Poster Presentation ANZOS Annual Scientific Meeting 2021

The nutritional quality of school lunch purchases from New South Wales school canteens: A cross sectional study of primary school aged children (#208)

Tessa Delaney 1 2 3 4 , Rachel Sutherland 1 2 3 4 , Rebecca Wyse 1 2 3 4 , Luke Wolfenden 1 2 3 4 , Christophe Lecathelinais 1 2 3 , Lisa Janssen 1 , Kathryn Reilly 1 2 3 4 , John Wiggers 1 2 3 4 , Sze Lin Yoong 1 2 3 4
  1. Hunter New England Local Health District, Wallsend, NSW, Australia
  2. School of Medicine and Public Health, University of Newcastle, Callaghan, NSW, Australia
  3. Hunter Medical Research Institute (HMRI), Newcastle, NSW, Australia
  4. Priority Research Centre for Health Behaviour, University of Newcastle, Callaghan, NSW, Australia

Background & Aims: School canteens represent the most frequently used food outlet by children in New South Wales, Australia, with a higher frequency of lunch purchases positively associated with child overweight and obesity. Despite this little is known about the nutritional quality of student purchases from school canteens. The aim of this study was to assess the nutritional quality of primary school student canteen lunch purchases including the; i) mean energy, saturated fat, sugar and sodium content; ii) percent of energy from saturated fat and sugar and; iii) proportion and types of foods purchased that are healthier (green) and less healthy (amber/red) according to a state school canteen policy.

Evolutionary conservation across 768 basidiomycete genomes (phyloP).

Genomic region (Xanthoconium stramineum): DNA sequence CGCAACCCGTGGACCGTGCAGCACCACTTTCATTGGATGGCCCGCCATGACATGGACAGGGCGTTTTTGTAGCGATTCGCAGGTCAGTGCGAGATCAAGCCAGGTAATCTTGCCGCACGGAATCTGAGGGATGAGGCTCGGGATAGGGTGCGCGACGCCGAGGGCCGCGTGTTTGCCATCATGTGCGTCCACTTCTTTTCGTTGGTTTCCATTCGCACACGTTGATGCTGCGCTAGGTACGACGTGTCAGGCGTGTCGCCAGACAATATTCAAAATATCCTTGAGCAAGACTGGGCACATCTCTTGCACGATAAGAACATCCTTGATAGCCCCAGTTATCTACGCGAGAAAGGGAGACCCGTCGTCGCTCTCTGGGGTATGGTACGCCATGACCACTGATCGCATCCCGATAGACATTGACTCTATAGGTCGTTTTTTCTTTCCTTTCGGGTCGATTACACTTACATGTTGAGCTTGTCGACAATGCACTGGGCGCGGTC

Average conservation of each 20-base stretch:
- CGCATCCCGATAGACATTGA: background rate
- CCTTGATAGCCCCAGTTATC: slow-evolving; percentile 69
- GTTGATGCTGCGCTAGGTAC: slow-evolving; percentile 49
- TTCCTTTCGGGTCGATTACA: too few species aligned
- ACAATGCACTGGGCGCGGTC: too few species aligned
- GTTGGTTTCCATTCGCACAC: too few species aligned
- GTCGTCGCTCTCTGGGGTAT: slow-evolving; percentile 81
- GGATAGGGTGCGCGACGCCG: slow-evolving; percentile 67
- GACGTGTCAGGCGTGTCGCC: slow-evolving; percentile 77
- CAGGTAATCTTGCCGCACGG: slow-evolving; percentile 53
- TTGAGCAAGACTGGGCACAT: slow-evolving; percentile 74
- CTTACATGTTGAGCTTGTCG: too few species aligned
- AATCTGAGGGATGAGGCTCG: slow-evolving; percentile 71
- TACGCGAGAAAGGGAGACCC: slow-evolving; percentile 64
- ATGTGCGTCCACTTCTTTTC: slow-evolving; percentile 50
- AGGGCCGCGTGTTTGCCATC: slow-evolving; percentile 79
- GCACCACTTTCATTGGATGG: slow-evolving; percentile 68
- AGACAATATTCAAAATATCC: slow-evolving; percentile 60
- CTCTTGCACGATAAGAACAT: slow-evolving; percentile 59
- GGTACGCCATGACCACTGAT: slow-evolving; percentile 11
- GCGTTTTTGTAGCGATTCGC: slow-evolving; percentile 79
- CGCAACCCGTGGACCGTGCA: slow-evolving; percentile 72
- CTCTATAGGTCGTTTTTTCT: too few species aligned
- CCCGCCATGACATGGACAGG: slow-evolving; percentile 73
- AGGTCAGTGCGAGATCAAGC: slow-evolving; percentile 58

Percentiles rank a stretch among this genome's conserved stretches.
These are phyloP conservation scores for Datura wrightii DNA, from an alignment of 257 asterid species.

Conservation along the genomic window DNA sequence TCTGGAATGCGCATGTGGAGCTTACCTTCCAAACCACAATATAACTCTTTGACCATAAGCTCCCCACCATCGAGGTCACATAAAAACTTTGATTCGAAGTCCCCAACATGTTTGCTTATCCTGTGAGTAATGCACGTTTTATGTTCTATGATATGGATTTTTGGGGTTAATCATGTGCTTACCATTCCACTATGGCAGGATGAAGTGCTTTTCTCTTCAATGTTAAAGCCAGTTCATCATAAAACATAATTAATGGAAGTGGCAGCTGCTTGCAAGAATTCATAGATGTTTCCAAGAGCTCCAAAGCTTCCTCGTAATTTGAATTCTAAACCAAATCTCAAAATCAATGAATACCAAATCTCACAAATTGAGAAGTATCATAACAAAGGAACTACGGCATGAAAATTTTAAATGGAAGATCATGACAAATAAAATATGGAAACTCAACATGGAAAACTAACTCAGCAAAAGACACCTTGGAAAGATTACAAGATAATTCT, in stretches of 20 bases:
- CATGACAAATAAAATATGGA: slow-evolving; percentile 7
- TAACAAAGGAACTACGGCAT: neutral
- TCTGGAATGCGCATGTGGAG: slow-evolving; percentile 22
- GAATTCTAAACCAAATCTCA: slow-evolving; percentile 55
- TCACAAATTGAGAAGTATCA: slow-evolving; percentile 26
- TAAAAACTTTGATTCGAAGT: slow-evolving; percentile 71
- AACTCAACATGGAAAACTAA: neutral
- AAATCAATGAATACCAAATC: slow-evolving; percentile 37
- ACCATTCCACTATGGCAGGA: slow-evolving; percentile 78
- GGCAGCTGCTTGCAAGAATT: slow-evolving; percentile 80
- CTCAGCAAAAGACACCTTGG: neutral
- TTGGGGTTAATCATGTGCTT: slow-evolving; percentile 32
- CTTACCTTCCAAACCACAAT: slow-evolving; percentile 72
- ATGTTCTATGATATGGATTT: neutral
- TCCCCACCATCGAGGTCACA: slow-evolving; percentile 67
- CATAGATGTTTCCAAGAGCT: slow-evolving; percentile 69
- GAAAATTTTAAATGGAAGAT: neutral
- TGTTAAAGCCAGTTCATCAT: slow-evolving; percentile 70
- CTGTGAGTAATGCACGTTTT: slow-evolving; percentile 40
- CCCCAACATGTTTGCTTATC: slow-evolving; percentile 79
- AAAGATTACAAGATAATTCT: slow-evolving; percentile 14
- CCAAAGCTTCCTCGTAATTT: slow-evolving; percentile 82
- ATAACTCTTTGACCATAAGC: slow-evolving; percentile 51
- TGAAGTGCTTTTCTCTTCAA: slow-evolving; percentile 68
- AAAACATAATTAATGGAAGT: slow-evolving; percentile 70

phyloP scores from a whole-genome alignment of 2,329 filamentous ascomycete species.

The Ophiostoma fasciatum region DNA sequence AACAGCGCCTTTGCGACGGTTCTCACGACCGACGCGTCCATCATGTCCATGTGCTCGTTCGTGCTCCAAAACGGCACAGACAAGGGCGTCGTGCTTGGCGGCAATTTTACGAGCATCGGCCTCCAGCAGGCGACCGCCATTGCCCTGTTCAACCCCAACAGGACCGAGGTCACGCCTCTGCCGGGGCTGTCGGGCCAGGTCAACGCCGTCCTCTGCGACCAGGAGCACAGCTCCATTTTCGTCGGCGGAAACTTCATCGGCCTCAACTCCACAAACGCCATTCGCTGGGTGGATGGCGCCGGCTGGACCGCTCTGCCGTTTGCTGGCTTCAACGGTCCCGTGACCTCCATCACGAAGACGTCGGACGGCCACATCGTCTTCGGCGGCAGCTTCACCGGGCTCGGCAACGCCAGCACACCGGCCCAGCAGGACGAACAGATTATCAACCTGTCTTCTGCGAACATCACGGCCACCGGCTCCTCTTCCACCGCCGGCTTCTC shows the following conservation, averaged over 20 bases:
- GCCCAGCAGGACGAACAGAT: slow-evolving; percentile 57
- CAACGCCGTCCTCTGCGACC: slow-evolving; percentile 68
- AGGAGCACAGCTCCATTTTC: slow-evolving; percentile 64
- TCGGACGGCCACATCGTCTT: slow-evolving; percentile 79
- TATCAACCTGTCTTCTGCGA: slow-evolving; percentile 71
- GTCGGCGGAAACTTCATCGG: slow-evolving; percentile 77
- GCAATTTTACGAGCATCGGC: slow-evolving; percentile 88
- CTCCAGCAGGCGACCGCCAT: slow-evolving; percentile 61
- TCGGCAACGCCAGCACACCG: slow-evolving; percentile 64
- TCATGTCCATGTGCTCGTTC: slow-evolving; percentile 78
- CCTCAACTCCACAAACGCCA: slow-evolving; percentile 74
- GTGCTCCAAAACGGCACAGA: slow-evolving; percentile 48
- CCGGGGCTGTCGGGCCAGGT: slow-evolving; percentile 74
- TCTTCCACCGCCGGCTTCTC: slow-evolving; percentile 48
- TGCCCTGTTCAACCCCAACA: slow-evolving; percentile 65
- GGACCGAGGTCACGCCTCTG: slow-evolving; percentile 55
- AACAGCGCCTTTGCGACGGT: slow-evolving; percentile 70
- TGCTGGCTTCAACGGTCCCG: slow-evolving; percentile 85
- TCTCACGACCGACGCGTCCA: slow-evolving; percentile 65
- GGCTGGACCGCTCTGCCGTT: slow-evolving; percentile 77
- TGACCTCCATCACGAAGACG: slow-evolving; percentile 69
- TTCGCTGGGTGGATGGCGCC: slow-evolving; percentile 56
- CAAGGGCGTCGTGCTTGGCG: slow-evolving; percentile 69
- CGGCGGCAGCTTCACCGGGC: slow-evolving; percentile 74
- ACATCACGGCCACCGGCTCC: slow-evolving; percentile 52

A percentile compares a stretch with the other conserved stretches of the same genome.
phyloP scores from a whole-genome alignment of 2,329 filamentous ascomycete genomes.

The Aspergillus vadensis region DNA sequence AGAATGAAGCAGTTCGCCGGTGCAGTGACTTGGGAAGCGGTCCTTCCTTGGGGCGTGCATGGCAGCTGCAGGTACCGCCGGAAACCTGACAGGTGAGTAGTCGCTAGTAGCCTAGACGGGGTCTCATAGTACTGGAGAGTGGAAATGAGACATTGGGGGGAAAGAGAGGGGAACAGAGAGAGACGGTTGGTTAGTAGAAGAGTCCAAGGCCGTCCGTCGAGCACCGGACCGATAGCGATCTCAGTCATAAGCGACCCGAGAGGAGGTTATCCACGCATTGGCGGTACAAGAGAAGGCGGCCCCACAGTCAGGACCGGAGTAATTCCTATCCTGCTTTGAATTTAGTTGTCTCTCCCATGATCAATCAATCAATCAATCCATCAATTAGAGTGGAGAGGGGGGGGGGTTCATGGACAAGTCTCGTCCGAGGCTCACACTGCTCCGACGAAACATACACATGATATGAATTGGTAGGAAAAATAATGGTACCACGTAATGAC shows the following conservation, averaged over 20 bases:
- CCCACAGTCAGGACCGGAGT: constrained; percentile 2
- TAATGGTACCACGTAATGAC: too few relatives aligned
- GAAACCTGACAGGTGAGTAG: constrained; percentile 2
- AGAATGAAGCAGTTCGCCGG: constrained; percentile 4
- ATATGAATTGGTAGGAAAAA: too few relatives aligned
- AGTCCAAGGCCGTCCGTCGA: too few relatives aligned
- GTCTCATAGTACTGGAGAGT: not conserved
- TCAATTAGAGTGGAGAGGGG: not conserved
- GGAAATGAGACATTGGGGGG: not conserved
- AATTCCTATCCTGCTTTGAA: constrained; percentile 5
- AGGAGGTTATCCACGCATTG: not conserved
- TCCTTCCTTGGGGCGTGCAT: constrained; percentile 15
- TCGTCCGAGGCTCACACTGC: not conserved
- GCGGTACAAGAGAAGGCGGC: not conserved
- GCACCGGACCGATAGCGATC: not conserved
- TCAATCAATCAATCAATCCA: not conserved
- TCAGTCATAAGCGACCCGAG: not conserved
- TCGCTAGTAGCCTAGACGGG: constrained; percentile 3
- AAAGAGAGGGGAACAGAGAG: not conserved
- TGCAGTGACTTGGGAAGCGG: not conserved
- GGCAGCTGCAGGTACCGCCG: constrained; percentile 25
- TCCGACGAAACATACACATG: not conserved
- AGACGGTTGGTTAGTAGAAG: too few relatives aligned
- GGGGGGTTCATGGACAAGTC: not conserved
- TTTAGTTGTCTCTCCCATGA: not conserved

Methods: A cross sectional study was undertaken of 1,666 student lunch purchases from 18 government primary school canteens in the Hunter region of New South Wales Australia. Student purchase data were collected via a one day observation in consenting school canteens.

Results: On average students’ lunch purchases contained 685kJ of energy, 1.8g of saturated fat, 12.7g of total sugar and 151.4mg of sodium with 9.5% energy from saturated fat and 31.8% energy from sugar.  Less healthy items represented 76% of all items purchased with ‘sugar sweetened ice blocks and slushies’ (13%) and ‘savoury pastries’ (11%) being the most common types of foods purchased by students at lunch.

Conclusion: There is considerable scope to improve the nutritional quality of student lunch purchases from primary school canteens. Future research is required to identify effective strategies that encourage the purchase of healthier foods from school canteens.